The sub vs dub debate is probably one of the most beaten horses in US anime fandom, ever. Things died down with the advent of the DVD, but despite that, the nasty matter of whether one likes watching anime in English or Japanese still sometimes rears its beaten, bloodied and gruesome head.
If you haven’t been living under a rock for the past week (or, conversely, if you have a proper life) you would know that the Lucky Star dub trailer recently hit the intertubes, and it is a most dangerous video indeed. Naturally, it stirred up a storm of hate in various places, making a lot of moe fanbois mad that their pure maidens were raped, and making a lot dub fans angry at said fanbois for being elitist. Now, I don’t mean to fan any flames here, but I figured now would be a perfect opportunity to talk about my stance on the whole LOL ENGLISH DUBS matter, since I don’t believe I’ve done so on this blog before.
But first, a story. Get ready for a shock, guys. Ready? Good.
I used to watch English dubs. All the fucking time. But, I was never a dub fan. Please note this fact, as it is quite important. See, as a pre-teen living in Washington DC in the late ’90s, you didn’t have much options. My internet connection barely existed, so finding out about local clubs was out of the question (I doubt many of them had websites, anyway) and even if I did, it’s not like I could go anywhere on my own. All I had was my circle of elementary school buddies, Blockbuster, and TV.
Like most fans of my generation, I got into Japanese cartoons via what was shown on television. You know, your Pokemon, your Dragon Ball Z, your Gundam Wing, etc. When I watched Pokemon for the first time, I was aware that it was Japanese, but the fact that it was Japanese was neither here nor there. I just thought it was a cool looking cartoon, and what language it was in didn’t matter much to me. On top of that, the only way I could really watch anime was in English, since TV only ever showed the things dubbed, and the only tapes Blockbuster had were the English ones (they were cheaper, after all.) So, the only real exposure I had to Japanese dubs were on the nth generation fansubs of Dragon Ball Z movies my buddies would order off Ebay, or the Samurai X tapes that guy lent me once (Hi, Justin.) While I could dig anime in Japanese, my access to it was quite limited. Thusly, if I limited myself to anime JUST in Japanese, I’d miss out a lot.
Anyway, fast forward several years to the beginning of 2005. It’s a snow day and I’m a teenager, so naturally I’m depressed over nothing. The world was cruel to me for whatever reason I could make up right then, and I had nothing to do but be miserable. My anime collection had grown stale on me, and watching the last episode of Cowboy Bebop for the 51st time didn’t really seem like an awesome idea anymore. So, I pointed my browser to Megatokyo’s anime forum. I remembered that in previous adventures over there, people often spoke of shows I had never heard about, and it only just hit me that they were talking about anime that was airing in Japan! Now, I had BitTorrent installed for a while already, had downloaded a few things– mostly movies, and random episodes of Planetes. A Cowboy Bebop forum brought Samurai Champloo to my attention as well, so I was kind of watching that weekly. But, beyond that, I had no clue what was going on in Japan, so I lurked around for recommendations. After some lurking, I picked out Ah! My Goddess and AIR TV. Two series turned into four, four turned into eight and so on.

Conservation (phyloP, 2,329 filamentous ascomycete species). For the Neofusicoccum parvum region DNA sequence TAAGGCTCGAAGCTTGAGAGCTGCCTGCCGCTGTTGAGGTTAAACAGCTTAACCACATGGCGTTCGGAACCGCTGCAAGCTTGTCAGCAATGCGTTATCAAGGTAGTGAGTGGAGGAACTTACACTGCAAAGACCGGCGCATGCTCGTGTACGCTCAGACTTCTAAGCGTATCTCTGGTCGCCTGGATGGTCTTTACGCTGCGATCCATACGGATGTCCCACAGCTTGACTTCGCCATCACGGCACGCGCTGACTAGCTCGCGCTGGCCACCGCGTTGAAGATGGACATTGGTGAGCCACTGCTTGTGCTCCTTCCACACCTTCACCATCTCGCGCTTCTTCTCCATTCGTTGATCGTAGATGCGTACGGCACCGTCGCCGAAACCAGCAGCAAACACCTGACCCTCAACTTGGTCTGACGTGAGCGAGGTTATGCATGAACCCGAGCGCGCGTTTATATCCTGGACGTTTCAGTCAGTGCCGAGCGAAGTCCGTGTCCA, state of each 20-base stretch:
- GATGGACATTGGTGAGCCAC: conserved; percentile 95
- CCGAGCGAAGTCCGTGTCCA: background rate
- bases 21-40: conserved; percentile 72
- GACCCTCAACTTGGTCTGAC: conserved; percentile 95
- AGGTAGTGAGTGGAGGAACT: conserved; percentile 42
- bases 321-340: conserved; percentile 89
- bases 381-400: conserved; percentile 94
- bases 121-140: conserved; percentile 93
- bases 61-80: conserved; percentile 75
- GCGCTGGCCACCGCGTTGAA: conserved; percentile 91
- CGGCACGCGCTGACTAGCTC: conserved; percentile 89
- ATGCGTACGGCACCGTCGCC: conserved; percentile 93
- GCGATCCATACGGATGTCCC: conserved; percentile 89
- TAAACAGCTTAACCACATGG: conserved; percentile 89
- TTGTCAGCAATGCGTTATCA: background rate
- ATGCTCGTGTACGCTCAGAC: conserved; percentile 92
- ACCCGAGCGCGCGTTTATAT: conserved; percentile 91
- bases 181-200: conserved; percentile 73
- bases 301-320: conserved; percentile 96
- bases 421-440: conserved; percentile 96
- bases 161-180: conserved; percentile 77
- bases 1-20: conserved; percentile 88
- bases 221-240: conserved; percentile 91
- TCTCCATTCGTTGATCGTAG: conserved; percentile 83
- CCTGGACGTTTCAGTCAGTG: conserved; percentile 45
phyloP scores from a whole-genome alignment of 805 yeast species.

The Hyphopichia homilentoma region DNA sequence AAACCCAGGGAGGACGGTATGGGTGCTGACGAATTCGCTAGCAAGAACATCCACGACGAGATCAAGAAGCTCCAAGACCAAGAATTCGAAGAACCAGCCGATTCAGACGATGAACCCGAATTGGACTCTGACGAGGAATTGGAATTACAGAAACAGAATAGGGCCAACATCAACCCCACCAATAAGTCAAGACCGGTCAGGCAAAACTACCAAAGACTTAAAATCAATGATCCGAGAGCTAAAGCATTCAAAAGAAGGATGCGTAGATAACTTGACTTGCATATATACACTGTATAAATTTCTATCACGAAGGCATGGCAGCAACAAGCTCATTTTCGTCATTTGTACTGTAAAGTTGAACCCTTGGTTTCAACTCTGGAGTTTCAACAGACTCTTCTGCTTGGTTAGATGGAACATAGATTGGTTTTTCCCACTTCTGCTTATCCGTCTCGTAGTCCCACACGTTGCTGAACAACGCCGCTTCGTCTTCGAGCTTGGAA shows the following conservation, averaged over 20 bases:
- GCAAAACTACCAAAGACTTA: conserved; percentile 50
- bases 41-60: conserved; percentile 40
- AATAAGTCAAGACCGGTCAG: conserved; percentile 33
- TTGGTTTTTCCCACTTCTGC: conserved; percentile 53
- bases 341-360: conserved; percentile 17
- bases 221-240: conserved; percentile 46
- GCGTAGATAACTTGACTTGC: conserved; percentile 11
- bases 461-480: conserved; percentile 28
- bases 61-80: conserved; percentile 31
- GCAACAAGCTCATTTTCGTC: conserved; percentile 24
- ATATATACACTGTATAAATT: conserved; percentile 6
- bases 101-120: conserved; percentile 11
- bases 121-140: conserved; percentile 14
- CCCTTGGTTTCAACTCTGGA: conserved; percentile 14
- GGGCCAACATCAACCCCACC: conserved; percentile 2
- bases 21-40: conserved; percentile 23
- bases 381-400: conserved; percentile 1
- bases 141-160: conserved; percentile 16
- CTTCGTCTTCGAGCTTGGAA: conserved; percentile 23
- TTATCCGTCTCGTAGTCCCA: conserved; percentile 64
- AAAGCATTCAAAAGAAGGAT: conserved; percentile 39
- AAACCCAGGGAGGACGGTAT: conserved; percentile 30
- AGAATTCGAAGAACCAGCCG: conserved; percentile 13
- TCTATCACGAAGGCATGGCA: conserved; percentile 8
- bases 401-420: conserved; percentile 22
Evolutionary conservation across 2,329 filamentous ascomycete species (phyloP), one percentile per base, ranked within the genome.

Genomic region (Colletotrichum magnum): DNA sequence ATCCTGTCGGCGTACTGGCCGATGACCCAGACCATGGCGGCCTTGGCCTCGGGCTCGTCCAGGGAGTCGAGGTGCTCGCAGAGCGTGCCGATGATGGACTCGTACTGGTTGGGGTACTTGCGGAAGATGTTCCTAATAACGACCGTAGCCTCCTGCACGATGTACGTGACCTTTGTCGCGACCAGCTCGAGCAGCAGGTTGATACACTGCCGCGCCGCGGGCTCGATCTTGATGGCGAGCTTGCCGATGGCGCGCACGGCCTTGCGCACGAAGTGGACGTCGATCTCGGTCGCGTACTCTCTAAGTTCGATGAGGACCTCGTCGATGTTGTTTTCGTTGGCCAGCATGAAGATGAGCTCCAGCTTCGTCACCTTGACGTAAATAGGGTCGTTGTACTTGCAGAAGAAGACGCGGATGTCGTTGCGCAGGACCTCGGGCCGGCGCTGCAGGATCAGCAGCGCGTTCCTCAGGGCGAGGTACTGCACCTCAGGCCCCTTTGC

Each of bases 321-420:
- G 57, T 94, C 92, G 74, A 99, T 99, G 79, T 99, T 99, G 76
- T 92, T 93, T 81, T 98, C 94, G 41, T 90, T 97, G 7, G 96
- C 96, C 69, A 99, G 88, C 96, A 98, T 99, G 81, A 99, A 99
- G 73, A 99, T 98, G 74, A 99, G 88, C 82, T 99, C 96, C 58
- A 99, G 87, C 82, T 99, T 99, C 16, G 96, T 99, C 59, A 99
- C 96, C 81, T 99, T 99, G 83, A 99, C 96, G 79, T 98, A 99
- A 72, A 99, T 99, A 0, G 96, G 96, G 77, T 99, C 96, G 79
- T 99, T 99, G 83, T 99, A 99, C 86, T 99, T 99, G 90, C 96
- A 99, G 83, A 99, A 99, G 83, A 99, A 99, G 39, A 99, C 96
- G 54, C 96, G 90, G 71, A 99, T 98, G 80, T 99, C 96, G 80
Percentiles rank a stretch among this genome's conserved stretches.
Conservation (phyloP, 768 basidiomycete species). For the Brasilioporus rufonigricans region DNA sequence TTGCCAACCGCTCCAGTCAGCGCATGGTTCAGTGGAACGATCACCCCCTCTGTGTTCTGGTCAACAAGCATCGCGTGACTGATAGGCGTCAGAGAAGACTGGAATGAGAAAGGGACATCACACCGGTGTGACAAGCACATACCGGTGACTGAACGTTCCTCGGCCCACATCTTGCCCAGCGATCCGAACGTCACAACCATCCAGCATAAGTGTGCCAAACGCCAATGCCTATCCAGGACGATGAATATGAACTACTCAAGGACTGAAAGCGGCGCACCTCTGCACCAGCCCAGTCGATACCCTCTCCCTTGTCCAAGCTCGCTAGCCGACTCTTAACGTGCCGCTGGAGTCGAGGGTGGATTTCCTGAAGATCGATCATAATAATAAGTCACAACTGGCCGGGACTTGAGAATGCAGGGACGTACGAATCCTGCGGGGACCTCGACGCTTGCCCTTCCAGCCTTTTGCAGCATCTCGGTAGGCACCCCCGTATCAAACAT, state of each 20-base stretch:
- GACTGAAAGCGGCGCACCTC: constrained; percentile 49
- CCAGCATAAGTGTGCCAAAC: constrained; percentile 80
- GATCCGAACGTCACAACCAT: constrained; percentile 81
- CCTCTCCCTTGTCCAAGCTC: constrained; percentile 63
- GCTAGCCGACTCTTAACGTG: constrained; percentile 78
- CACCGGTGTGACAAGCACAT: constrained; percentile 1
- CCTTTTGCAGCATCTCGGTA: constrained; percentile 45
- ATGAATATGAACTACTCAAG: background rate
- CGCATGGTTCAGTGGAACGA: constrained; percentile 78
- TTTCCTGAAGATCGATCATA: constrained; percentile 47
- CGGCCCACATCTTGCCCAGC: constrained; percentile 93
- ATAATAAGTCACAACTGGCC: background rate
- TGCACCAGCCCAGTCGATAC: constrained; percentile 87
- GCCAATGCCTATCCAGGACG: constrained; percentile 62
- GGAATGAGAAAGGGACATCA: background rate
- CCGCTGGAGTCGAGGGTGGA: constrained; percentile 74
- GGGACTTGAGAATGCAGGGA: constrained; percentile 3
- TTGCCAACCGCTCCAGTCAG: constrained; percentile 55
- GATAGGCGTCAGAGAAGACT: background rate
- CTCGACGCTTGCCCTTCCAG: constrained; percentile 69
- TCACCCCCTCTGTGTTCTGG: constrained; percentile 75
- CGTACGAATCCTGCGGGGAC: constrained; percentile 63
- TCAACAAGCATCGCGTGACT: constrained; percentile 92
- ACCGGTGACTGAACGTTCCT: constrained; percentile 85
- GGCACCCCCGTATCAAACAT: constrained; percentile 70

This was the turning point. This was when the Japanese performances won me over. Now, it should be noted that during this time, I was still watching anime dubbed on Adult Swim until about senior year in high school. However, since that one day when I started on those two shows, I began switching to the Japanese tracks on my DVDs, and started caring about Adult Swim less and less. As of right now, it’s probably been a good year or so since I’ve watched an entire series dubbed into English.
So, simply put, I prefer anime in Japanese now (SHOCK!). Though, putting the quality of English dubs aside, I don’t necessarily watch anime in Japanese because I think it sounds better. I am an artist (LOL), and anime is art. Sure, some of it is stupid and trashy art, but it’s art all the same. And as an artist (HAHAHAHAHHAHAA) I like viewing art unaltered, and a complete change in audio is a pretty big alteration. I like seeing the show as it was handled by the original staff, that’s all. If by some random chance an English dub happens to be better than the Japanese dub, that’ll mean nothing to me since if the show sucks in Japanese, it just sucks. To me, the English dub is a completely different show.
But, let’s be honest here– most English dub jobs aren’t up to scratch. I’ve seen exactly two professional-sounding dubs in my entire life, and they were GITS:SAC and Cowboy Bebop. See, the thing with English dubs is, generally, they’re produced on low-budgets, and recycle talent (Not to mention that with the advent of moe, it’s getting harder to dub anime and make it not sound awkward. White women in their 30s ain’t cute, I’m sorry.) Thusly, the feeling is similar to that of watching various plays put on by a local, kind of crappy, theatre troupe. Yeah, they get the point across, but they’re nothing compared to say, the stars on Broadway. That’s a lame analogy. Anyway. Dub fans probably get into that, though. They probably feel closer to the English talent due to the lack of a language barrier. And unlike the Japanese guests at cons, the English actors aren’t kept in giant bubbles.
Wow, that went on for longer than expected. Anyway, hope that was enlightening a little. Or something. You guys probably don’t care at all, but it was good to get that all off my chest. Maybe one day I’ll do a proper history of my fandom, if anyone cares…